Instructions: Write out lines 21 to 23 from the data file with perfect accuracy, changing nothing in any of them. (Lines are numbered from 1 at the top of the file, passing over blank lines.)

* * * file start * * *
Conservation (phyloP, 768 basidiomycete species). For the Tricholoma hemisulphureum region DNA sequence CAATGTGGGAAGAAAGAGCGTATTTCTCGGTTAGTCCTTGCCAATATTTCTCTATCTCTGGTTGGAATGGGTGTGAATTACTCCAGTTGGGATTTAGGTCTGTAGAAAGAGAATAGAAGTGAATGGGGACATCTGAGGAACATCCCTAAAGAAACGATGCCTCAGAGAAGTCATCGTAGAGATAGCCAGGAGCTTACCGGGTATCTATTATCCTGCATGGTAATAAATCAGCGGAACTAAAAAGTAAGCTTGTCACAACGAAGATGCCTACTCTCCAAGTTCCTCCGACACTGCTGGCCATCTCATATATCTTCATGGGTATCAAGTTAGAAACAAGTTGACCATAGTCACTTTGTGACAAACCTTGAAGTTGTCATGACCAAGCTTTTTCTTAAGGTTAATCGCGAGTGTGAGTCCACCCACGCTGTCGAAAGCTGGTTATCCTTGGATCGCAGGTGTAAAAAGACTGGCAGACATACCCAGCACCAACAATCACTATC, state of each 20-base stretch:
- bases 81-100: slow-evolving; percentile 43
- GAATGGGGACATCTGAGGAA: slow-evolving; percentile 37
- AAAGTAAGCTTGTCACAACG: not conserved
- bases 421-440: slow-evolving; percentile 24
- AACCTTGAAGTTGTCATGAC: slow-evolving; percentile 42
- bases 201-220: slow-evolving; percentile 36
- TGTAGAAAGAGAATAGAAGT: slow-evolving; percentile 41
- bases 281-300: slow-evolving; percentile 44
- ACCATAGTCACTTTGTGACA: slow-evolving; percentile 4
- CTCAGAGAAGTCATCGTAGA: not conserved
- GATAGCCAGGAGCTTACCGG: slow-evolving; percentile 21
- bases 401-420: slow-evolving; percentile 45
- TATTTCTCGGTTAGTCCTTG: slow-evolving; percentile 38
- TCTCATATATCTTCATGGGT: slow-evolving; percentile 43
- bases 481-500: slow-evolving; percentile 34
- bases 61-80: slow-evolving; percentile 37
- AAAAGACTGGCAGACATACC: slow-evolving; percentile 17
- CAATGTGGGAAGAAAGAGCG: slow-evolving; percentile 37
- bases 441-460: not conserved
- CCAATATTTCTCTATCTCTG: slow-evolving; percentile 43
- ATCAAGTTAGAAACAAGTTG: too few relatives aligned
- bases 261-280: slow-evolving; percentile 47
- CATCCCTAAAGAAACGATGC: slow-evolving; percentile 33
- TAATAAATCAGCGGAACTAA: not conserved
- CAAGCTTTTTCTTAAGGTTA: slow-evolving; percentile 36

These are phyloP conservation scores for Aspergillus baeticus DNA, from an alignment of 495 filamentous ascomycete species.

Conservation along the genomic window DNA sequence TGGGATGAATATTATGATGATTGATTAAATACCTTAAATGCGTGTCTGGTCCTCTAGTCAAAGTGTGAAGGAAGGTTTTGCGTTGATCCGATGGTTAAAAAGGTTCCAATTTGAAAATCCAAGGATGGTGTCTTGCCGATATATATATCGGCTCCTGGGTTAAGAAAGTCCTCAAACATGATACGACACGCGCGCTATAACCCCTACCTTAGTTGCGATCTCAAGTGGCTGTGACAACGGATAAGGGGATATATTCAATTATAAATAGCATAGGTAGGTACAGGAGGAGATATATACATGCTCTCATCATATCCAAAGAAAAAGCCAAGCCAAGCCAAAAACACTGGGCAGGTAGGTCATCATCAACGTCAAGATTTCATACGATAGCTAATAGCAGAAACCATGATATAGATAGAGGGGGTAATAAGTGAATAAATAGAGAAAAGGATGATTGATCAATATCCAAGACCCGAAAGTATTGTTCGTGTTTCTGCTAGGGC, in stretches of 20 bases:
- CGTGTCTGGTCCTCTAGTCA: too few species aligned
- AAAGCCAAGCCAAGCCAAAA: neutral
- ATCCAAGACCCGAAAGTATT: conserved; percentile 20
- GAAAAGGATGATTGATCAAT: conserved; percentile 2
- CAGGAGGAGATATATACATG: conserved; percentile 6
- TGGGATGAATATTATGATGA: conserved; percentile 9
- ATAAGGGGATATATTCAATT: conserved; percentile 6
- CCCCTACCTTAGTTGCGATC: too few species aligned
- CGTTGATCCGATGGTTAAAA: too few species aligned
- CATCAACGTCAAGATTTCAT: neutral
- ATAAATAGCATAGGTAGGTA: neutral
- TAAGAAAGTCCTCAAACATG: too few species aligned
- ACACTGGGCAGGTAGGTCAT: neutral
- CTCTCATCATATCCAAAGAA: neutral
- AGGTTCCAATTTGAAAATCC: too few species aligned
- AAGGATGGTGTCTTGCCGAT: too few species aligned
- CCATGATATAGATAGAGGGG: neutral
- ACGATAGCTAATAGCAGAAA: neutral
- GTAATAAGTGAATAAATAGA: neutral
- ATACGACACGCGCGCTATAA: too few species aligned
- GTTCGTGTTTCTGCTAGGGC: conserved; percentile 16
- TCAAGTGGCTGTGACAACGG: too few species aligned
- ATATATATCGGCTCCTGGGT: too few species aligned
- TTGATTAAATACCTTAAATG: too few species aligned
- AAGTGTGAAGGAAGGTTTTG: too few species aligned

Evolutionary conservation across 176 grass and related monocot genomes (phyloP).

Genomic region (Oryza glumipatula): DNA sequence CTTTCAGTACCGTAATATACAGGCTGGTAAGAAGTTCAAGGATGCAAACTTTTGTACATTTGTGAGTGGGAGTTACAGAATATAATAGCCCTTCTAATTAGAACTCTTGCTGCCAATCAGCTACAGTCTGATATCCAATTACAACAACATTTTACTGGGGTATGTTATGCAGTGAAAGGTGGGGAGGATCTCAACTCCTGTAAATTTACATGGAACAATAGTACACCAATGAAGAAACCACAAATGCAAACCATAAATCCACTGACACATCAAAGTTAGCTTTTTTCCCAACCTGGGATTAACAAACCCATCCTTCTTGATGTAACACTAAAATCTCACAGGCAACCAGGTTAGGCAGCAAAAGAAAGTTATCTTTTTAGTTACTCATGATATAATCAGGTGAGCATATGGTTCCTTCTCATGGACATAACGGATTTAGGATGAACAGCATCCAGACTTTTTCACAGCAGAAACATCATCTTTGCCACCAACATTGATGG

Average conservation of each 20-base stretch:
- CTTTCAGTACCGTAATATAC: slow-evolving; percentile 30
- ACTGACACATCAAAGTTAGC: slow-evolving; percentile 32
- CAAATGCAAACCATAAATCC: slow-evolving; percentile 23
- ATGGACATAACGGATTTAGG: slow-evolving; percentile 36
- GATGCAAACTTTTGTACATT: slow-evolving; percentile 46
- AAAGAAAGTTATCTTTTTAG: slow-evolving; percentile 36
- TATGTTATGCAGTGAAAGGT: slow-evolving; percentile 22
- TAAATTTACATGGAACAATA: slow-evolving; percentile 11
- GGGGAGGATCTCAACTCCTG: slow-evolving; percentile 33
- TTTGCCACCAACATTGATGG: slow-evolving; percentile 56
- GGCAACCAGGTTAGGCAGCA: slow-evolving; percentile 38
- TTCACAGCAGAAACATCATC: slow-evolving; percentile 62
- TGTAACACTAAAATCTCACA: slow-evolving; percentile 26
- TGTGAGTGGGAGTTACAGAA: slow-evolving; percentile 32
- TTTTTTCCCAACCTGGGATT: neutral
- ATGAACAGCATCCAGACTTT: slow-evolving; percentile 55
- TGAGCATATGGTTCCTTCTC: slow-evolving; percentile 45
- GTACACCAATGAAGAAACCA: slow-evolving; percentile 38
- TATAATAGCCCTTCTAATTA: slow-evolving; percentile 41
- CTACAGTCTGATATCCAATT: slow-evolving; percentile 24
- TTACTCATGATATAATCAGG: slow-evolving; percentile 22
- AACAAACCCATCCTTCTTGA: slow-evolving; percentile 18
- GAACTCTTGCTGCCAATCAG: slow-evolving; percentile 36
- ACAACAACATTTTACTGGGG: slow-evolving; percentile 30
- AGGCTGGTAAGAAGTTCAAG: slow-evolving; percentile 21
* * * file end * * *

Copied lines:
- CCAATATTTCTCTATCTCTG: slow-evolving; percentile 43
- ATCAAGTTAGAAACAAGTTG: too few relatives aligned
- bases 261-280: slow-evolving; percentile 47